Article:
The DIP Motion lumps together two distinct proposed lending relationships between PREPA and the Commonwealth bankruptcy estates that should be reviewed by the Court separately. The first consists of low interest rate direct advances by the Commonwealth to PREPA of up to $550 million (the “Direct Advances”) pursuant to Joint Resolution 196 of the Puerto Rico legislature, dated January 25, 2018 (the “Joint Resolution”). The second proposed relationship consists of the Commonwealth serving as a pass-through lender of proceeds that the Commonwealth hopes to receive from the federal government for community disaster loans (“CDLs”) that PREPA could qualify for under applicable disaster relief statutes (the “Pass-Through Advances”). Together the Direct Advances and the Pass-Through Advances could total $1.3 billion. In both cases, however, the proposed lender/borrower relationship is premature and imposes an inequitable burden on the PREPA bankruptcy estate and its creditors. And, any priming lien would violate § 11 U.S.C. 364(d)(1)(A) and (B).”

Even the UCC informally (whatever that may mean) objected to the DIP request:

“Although the Committee is not formally objecting to the Financing Motion, given the Committee’s overarching responsibility as a “watchdog” for the Debtors in these title III cases, the Committee is duty-bound to advise the court of the Committee’s position and concerns with respect to the Financing.

First, the Committee is, of course, supportive of PREPA having sufficient liquidity to operate and continue to operate as close as possible to ordinary course of business under the circumstances.4 Moreover, the Committee recognizes that the Commonwealth and its unsecured creditors generally benefit from the continued operation of PREPA given the critical importance of a functioning electricity infrastructure. That said, PREPA and the Commonwealth are separate Debtors with separate asset pools and different sets of creditors, and, therefore, the impact and benefits of the Financing must be evaluated separately for creditors of each Debtor and the Financing should be as close as possible to market terms.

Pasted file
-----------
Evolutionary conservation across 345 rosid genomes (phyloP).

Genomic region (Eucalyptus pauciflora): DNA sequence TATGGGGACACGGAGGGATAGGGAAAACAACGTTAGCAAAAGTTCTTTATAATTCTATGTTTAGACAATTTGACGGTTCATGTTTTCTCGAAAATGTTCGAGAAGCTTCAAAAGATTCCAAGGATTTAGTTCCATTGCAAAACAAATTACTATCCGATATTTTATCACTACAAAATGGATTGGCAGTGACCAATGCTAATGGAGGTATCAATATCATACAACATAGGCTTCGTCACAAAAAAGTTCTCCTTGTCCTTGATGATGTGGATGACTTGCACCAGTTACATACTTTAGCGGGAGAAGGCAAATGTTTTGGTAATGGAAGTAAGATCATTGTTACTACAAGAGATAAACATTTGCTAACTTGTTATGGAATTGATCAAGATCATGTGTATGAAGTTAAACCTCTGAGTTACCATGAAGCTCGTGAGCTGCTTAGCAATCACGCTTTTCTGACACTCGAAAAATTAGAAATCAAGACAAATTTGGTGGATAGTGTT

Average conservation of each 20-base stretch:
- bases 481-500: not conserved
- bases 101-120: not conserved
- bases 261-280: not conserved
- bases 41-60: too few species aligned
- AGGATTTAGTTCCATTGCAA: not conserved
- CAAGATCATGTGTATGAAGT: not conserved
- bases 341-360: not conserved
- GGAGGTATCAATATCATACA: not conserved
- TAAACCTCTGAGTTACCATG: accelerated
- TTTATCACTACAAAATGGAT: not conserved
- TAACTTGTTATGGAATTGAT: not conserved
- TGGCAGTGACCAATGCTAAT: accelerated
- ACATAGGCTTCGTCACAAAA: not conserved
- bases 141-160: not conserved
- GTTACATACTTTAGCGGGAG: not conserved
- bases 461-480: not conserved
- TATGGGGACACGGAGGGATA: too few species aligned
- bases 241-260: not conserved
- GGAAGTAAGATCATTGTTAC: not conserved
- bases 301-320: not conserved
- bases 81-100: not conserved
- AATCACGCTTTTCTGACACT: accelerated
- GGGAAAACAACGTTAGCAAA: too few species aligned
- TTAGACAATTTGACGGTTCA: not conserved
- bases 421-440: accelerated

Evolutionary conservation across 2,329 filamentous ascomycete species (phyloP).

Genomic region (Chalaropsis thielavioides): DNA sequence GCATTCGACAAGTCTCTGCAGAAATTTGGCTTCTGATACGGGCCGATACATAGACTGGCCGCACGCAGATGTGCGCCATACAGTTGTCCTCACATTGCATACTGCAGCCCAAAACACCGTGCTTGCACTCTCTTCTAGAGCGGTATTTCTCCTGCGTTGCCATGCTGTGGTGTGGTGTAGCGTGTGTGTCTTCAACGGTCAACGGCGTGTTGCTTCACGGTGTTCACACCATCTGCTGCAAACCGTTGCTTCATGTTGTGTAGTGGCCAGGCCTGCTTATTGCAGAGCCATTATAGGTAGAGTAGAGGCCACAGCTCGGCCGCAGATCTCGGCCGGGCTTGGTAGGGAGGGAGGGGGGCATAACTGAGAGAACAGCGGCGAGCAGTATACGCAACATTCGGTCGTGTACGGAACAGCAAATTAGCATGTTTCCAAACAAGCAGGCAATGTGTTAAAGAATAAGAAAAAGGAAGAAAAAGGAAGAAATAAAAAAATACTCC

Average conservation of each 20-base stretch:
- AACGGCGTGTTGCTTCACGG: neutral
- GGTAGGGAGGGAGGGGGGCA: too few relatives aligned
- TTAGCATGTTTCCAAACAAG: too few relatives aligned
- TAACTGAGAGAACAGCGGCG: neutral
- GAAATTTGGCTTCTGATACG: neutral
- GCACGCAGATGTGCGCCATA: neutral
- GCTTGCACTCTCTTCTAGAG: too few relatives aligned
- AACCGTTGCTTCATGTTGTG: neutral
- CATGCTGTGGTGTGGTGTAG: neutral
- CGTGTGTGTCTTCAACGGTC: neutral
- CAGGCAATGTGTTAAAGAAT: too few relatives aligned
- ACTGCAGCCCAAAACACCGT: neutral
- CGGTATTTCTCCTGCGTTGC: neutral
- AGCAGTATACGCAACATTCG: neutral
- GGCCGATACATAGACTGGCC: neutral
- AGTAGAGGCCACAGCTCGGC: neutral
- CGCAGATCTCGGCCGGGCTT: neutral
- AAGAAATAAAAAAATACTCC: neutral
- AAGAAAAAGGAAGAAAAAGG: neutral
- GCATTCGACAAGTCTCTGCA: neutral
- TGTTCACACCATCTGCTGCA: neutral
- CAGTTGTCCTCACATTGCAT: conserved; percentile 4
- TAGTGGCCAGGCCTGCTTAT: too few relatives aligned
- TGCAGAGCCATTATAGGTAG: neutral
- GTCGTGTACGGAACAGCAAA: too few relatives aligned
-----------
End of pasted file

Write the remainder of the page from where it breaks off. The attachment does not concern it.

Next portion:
Second, while the Committee generally supports PREPA’s efforts to obtain postpetition financing, the Committee believes that the proposed Financing does not reflect market terms from the point of view of the Commonwealth. This is especially true for the interest rate, which would be 0% for the first six months, increase by 50 basis points every six months thereafter, and then top out at 3% after three years. Zero percent DIP loans do not exist in the marketplace, and this feature means that millions of dollars of value are being transferred from the Commonwealth and its creditors to PREPA (and possibly and unintentionally, to the benefit of the entity which will acquire PREPA pursuant to the recently announced privatization program). As a point of comparison, the PREPA secured bondholders previously offered postpetition financing to PREPA at an effective interest rate of approximately 8%.

The Committee recognizes that the court is being asked to authorize PREPA (not the Commonwealth) to enter into the proposed Financing. Indeed, the Oversight Board takes the position that the Commonwealth need not seek court authorization to use its funds to extend the Financing to PREPA on the grounds that (a) section 305 of PROMESA prohibits the court from interfering with any of the Commonwealth’s property or revenues, unless the Oversight Board consents,5 and (b) section 363 of the Bankruptcy Code is not incorporated into title III of PROMESA. However, the matter is not as clear-cut. In fact, in the proposed order attached to the Financing Motion, the Oversight Board is seeking a factual finding that the Financing is fair to the Commonwealth.6 The Oversight Board cannot, on the one hand, claim that the court may not interfere with the Commonwealth’s decision to enter into the Financing, but then, on the other hand, ask this court to bless the transaction from the perspective of the Commonwealth. By asking the court to make factual findings as it relates to the Commonwealth, the Oversight Board is, in essence, consenting to the court’s interference with the Commonwealth’s use of property and revenue, thereby taking the matter outside of section 305 of PROMESA. Accordingly, the court should evaluate the proposed Financing from the perspective of both PREPA and the Commonwealth.”